James O'Connor 'gutted every time' he loses
September 13, 2013
James O'Connor says TV pictures do not tell a thousand words about his internal feelings © Getty Images
James O'Connor denies he does not feel enough pain when the Wallabies lose a Test, saying he is ''gutted'' every time Australia lose a match.
O'Connor once again was the focus of critics in the wake of Australia's humbling 38-12 loss to South Africa at Suncorp Stadium in Brisbane, with Hall of Fame inductee Michael Lynagh angry at the sight of O'Connor laughing with Springboks players after the embarrassing defeat.
Lynagh said after the game: ''James O'Connor was laughing with the Springboks at the end and while it's OK to be a good sportsman, I don't think a willy-nilly performance like that hurts them enough.'' ESPNscrum correspondent Greg Growden also reported in Ruck'nMaul that O'Connor's demeanour "sent some of O'Connor's team-mates into a tailspin".
O'Connor defended himself on Thursday, saying he was desperate for a victory and that he was "gutted" after every Test loss.
"You're gutted every time … you're never ready for it and it's not something you enjoy at all," O'Connor said of Test defeat. "'If you could play the game again straight away, you would. I can assure you it definitely hurts. You are never ready for a Test loss. After I've played my guts out for 80 minutes I'm still going to show sportsmanship and congratulate an opponent."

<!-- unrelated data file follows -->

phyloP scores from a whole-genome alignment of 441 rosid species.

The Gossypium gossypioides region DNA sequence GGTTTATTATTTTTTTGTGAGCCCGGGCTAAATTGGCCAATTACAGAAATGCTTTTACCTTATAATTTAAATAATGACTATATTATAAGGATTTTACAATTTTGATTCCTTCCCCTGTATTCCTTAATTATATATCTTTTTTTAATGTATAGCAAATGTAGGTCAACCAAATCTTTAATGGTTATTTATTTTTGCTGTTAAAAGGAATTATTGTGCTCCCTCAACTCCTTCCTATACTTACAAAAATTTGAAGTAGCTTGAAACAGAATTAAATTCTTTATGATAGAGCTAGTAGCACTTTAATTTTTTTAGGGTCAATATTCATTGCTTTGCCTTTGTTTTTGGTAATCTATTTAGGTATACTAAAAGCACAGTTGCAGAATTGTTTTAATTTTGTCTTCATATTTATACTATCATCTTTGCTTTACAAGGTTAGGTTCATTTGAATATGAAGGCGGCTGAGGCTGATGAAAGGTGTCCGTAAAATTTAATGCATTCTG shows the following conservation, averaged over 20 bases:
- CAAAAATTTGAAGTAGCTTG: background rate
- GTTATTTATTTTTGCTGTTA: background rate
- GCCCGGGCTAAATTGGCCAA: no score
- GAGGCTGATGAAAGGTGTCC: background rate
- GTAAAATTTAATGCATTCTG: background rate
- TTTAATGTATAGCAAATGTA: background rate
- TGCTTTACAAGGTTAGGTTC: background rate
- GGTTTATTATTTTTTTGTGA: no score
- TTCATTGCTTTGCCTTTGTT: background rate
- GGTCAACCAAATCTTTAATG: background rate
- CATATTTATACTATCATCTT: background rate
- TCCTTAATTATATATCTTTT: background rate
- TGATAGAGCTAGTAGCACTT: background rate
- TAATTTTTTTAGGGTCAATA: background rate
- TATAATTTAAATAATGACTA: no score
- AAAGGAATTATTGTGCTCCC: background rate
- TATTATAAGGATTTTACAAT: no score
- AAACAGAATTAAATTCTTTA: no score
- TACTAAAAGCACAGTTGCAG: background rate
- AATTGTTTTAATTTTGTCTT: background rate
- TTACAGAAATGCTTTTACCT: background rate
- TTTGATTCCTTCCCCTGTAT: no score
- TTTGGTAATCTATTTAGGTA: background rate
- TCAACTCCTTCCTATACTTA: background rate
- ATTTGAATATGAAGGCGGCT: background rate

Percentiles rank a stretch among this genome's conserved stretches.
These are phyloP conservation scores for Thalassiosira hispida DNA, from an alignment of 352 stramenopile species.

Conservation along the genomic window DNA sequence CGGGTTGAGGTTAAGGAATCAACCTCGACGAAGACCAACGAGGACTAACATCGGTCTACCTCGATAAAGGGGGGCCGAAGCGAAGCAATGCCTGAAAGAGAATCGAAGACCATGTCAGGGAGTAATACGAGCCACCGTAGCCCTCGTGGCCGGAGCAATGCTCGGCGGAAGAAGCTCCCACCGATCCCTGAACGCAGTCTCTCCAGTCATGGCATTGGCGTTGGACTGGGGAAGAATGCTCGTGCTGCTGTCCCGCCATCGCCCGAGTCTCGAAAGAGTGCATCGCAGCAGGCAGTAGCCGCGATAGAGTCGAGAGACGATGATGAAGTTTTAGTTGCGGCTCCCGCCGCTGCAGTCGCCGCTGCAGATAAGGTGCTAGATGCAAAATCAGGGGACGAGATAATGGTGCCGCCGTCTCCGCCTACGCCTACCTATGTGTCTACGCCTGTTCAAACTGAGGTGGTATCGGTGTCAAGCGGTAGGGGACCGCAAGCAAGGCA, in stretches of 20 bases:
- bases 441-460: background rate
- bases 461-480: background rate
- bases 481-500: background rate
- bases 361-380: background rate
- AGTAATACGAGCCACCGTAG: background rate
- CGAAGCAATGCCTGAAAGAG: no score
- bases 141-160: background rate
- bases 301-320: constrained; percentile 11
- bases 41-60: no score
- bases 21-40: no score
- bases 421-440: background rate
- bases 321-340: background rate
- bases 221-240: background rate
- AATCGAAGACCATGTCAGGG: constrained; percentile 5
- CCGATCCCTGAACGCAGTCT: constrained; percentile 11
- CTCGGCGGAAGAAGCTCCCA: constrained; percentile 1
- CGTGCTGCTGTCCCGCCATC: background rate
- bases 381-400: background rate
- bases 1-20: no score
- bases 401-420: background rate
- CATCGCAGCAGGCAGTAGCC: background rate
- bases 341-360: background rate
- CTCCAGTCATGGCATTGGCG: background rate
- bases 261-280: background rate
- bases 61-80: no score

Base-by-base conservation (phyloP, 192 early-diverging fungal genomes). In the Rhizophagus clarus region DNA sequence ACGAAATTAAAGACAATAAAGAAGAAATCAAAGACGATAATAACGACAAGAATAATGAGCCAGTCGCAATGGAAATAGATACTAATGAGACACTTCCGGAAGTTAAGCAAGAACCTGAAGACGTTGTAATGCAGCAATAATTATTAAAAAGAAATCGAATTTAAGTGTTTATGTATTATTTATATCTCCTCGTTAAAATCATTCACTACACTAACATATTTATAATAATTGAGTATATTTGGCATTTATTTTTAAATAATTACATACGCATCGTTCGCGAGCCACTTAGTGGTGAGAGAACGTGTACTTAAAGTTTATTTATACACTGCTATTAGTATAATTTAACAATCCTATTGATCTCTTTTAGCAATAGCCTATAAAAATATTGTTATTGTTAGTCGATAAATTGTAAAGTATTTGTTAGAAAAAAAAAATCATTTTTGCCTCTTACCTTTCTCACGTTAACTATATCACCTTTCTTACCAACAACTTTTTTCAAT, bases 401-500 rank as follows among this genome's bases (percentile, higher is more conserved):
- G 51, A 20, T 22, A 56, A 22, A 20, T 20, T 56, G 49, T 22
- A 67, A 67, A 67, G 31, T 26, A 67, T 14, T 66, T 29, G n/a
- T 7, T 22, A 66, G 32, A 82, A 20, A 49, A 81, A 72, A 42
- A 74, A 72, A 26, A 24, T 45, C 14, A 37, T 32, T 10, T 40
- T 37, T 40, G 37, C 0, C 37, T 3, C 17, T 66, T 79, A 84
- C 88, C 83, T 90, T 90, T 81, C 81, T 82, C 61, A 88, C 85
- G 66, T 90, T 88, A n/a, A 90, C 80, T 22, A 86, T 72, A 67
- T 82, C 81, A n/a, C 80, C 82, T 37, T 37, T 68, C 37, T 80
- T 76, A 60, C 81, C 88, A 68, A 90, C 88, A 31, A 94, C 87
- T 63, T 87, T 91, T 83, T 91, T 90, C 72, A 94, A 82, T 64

O'Connor said post-match television footage did not show "how we are hurting in the dressing room or how we'd go out and play again straight away to fix it".
''You don't want guys moping around after a loss because that's the easy thing to do. You have to start preparing for the next week.''
Follow live text commentary of the Test between Australia and Argentina on Saturday, September 14, from 730pm (AEST), 930am (GMT)
Greg Growden and Russell Barwick assess the week in rugby
Joe Simpson talks to Charlie Morgan about loss, Wasps and being England's game-breaker
It is 100 years this week since the last international match played in Europe before the outbreak of World War One. Rewind remembers the fixture's longest-living survivor
Red cards, uncontested scrums, end-of-season wobbles and schoolboy errors - the Monday Maul looks back over the weekend's talking points
The latest Week in Pictures includes puffed players, dismissed players and training in the snow